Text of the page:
Lenti-X 293 T Cell Line (Clontech Laboratories, 632180) were cultured in Dulbecco’s modified Eagle's medium (DMEM, Invitrogen, Carlsbad, CA) containing 10% FBS, 100 IU/ml penicillin, and 100 µg/ml streptomycin and kept at 37 °C in a humidified incubator (5% CO2 and 95% atmosphere). All cell lines used in this study were confirmed to be free from mycoplasma contamination and identity was verified using a 16-amplicon multiplexed copy number variant fingerprinting assay24.

Construction of YK6-CD40Lg-IL21 feeder line

Discarded human tonsil tissue was obtained after a routine tonsillectomy and handled in accordance with an IRB-approved protocol (2013-0864) at the Asian Medical Center, Seoul, South Korea. The requirement for informed consent was waived by the institutional review board because there was no additional risk to the subjects and all identities were anonymized and completely delinked from unique identifiers. FDC were extracted from tonsils following an established protocol for the creation of HK FDC-like feeder cells11. Following mechanical disruption and enzymatic digestion, the released cells were collected and subjected to Ficoll gradient centrifugation for 20 min at 2200 r.p.m. The interface layer that contains FDC was then collected. The cells were resuspended in RPMI 1640 medium and centrifuged at 200 r.p.m. for 10 min at 4 °C over a discontinuous gradient of 7.5% and 3% bovine serum albumin (BSA; A9418; Sigma-Aldrich, St. Louis, MO, US). FDC-enriched fractions were collected from the interface. Cells were washed with HBSS and cultured on tissue culture dishes. Cells isolated and culture after these procedures initially contained large adherent cells with attached lymphocytes. Non-adherent cells were removed and adherent cells replenished with fresh medium every 3–4 days. Adherent cells were trypsinized when confluence was attained. Because of the limited growth in culture, FDC-like cells were immortalized (now termed YK6) through retroviral transduction with pBABE_TERT.Hygro, P53DD_Thy1.1 and CDK4_R24C_Thy1.1. Immortalized YK6 cells were further transduced with hCD40Lg-Puro and IL21-LyT2.

Purification of human GC B cells

Fresh, tonsil tissue was sourced from the Addenbrooke’s ENT Department, Cambridge with written informed consent of the patient/parent/guardian and processed directly to preserve viability. Ethical approval for the use of human tissue was granted by the Health Research Authority Cambridgeshire Research Ethics Committee (REC no. 07/MRE05/44). GC B cells were purified using the human B cell negative selection isolation Kit II (MACS, Miltenyi Biotec) as per the manufacturer’s instructions. The protocol was modified to include negative selection antibodies IgD-BIOT (IADB6; SouthernBiotech 9030-08, 1:100) and CD44-BIOT (F10-44-2; SouthernBiotech 9400-08, 1:100) to remove naïve and memory B cells55. Cells were stained for CD38 (HB7; BioLegend #12-0388-42, 1:500), CD20 (2H7; BioLegend #17-0209-41, 1:500), CD19 (HIB19; BioLegend #302223, 1:500), and CD10 (97C5; MiltenyiBiotec, 130-093-450, 1:500) to confirm enrichment of GC B cells. B cell genomic DNA was screened for EBV status using a quantitative real-time PCR (qPCR) assay56 and cells from EBV-positive were discarded. qPCR Primer sequences are as follows:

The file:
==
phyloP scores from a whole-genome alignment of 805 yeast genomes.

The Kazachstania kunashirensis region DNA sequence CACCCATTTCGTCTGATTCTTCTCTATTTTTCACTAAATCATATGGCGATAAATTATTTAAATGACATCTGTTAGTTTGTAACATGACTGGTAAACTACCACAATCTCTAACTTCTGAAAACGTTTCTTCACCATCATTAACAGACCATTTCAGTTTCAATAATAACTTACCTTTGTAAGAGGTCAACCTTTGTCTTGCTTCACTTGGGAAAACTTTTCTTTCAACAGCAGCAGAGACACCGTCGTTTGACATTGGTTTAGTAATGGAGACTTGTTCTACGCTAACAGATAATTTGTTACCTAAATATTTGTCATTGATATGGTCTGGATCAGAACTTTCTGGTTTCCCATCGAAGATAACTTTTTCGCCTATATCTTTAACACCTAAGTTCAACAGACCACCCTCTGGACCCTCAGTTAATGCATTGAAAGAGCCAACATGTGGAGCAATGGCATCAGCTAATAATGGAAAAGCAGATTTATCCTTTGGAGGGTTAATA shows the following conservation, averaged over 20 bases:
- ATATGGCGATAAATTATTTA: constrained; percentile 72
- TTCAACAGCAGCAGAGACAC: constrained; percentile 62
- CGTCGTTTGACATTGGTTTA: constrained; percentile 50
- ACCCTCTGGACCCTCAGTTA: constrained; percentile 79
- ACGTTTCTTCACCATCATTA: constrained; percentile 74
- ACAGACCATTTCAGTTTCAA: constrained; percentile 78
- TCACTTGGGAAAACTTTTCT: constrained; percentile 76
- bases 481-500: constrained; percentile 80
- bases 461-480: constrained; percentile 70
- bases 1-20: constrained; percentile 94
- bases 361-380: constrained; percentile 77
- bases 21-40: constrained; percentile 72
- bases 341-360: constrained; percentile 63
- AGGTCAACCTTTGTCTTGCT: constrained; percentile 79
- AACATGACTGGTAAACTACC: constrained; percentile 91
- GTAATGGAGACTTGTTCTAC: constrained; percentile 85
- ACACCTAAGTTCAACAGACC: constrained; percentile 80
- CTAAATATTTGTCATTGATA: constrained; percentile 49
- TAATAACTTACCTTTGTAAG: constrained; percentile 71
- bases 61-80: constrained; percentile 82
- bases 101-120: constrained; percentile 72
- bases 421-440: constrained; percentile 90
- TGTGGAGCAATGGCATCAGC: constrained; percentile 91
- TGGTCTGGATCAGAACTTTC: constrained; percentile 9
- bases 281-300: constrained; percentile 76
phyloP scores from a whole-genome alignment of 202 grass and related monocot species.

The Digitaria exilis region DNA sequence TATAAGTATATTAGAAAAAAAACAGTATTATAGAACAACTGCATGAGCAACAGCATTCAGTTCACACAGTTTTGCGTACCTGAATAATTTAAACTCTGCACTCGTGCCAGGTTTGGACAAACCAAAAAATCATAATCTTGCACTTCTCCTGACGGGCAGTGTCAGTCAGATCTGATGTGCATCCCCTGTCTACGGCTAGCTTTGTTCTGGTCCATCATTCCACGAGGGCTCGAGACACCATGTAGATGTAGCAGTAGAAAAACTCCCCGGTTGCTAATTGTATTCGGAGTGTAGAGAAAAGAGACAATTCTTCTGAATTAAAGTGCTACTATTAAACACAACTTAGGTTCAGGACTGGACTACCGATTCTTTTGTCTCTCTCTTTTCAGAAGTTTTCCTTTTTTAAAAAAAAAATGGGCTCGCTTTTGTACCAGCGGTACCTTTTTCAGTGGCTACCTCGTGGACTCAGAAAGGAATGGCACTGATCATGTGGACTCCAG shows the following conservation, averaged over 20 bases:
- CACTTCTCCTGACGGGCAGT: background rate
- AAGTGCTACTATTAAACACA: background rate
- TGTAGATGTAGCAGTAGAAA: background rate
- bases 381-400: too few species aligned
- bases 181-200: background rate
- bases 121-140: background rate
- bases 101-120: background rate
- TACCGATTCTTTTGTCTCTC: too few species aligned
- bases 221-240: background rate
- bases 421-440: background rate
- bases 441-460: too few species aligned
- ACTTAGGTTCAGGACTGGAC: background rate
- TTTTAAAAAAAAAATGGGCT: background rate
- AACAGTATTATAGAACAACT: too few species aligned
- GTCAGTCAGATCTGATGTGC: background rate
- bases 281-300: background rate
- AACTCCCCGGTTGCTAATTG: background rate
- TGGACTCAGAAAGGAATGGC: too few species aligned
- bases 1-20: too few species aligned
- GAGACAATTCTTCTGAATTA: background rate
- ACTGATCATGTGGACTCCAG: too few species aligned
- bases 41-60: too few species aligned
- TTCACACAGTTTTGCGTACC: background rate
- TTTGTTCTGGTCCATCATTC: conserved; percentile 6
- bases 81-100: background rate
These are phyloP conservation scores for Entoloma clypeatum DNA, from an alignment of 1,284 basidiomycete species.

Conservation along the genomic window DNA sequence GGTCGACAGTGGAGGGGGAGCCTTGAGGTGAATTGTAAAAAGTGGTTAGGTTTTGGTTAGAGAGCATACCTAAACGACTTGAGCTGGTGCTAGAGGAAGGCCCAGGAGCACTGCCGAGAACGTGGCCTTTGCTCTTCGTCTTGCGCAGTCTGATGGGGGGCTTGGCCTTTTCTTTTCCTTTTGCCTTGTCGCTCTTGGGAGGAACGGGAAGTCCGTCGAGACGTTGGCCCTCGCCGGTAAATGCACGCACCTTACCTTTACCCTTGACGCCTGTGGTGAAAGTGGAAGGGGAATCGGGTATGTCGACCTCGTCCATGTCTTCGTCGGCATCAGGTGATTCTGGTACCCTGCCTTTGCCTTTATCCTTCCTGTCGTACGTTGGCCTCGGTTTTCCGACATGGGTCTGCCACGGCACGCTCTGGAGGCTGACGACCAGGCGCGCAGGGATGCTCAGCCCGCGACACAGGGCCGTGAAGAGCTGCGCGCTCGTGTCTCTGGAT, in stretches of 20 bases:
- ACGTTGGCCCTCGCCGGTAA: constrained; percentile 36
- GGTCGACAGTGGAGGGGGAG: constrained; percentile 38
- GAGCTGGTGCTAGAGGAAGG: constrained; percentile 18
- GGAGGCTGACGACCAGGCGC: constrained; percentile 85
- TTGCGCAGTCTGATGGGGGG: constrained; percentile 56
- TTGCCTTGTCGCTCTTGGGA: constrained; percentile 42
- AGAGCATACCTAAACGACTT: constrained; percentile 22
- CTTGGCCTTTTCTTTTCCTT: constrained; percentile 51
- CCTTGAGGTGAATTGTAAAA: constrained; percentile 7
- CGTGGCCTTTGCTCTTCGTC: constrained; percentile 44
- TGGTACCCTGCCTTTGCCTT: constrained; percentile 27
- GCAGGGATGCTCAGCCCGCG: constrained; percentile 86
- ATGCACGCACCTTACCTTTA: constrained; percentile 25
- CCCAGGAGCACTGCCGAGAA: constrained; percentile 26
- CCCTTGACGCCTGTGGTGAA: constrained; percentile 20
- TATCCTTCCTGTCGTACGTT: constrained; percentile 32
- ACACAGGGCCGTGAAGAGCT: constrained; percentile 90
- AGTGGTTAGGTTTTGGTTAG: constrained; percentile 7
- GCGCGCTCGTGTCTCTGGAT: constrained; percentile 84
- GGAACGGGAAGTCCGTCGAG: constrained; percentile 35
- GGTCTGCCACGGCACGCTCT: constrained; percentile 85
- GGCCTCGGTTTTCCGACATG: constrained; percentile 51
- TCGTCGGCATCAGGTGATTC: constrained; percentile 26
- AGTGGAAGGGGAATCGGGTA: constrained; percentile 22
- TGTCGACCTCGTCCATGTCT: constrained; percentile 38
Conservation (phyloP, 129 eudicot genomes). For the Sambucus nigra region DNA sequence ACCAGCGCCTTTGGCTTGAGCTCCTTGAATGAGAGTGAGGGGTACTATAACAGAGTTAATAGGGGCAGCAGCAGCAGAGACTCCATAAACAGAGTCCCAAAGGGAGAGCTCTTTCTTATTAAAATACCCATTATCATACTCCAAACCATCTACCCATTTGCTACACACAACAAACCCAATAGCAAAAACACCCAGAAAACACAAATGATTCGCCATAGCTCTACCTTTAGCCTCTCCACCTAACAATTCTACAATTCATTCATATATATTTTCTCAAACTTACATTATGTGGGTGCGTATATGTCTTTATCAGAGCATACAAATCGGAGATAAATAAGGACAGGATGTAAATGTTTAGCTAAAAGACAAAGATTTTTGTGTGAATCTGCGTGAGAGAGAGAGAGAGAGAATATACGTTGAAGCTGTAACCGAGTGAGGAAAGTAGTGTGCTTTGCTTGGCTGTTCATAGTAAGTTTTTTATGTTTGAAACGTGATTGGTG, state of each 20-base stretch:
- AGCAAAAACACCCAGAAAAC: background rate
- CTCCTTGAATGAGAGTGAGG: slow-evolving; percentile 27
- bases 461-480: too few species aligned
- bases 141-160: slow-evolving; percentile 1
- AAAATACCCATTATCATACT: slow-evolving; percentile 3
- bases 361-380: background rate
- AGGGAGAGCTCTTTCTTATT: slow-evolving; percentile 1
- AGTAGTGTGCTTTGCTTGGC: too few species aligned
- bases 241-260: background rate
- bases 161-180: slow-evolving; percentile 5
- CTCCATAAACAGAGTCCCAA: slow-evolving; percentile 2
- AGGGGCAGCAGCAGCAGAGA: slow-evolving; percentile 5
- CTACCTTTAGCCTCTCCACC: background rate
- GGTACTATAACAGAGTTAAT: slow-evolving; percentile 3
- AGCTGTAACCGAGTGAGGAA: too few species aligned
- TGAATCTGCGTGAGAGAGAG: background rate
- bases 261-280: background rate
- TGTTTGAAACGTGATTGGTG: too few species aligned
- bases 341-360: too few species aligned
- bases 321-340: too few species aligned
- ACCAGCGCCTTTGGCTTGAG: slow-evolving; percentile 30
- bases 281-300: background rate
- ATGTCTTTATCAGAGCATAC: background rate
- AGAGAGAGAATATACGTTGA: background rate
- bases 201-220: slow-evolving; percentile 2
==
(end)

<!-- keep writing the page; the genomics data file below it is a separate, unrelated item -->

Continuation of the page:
GC B cells were plated onto irradiated YK6-CD40lg-IL21 and split every 2–3 days. Fresh YK6-CD40lg-IL21 cells (irradiated 30 Gy) were added with each split. Primary human GC B cells were cultured in Advanced Roswell Park Memorial Institute medium (Advanced RPMI-1640, Invitrogen, Carlsbad, CA) with GlutaMAX containing 20% FBS, 100 IU/ml penicillin, and 100 µg/ml streptomycin and kept at 37 °C in a humidified incubator (5% CO2 and 95% atmosphere).

Retroviral and lentiviral production

Retroviral packaging plasmids pHIT60 (kind gift of Dr. Louis Staudt, National Cancer Institute, USA) and GaLV WT were used as follows: 1 μg pHIT60 (gag-pol), 1 μg GaLV WT (envelope), and 4 μg of a retroviral construct was used to transfect each 10 cm2 dish of HEK-293T, after mixing with 1 ml of Opti-MEM media (Invitrogen) and 18 μl of TransIT-293 (Mirus). For lentivirus transfections, packaging plasmids pCMVDeltaR8.91 and GaLV MTR were used as follows: 8.3 μg pCMVDeltaR8.91 (gag-pol), 2.8 μg GaLV MTR (envelope), and 11 μg of a lentiviral construct per 10 cm2 dish, incubated with 1 ml of Opti-MEM media (Invitrogen) and 33 μl of TransIT-293 (Mirus). For infecting cell lines, pMD2.G (VSV-G envelope) was used instead of GaLV MTR. pMD2.G was a gift from Didier Trono (Addgene plasmid # 12259;; RRID:Addgene_12259). The packaging line Lenti-X 293T Cell Line (Clontech Laboratories) was used for all transfections. After 36–48 h, the virus supernatant was filtered through a 0.45 μM filter. If needed, media was replenished and harvested again at 16 h later. For retroviral/lentiviral transduction, 1–2 × 106 target cells were resuspended with viral supernatant and infected by centrifugation (1500 × g, 90 min at 32 °C) with the addition of 10 μg/ml Polybrene (INSIGHT Biotechnology) and 25 μM HEPES (ThermoFisher) in 12- or 24-well plates. Viral supernatant was replaced with fresh media immediately after centrifugation for retroviral infection or after >4 h if transducing lentiviral constructs. Cells were maintained at 37 °C with 5% CO2 for 2–4 days before analyzing by FACS.

Mouse experiments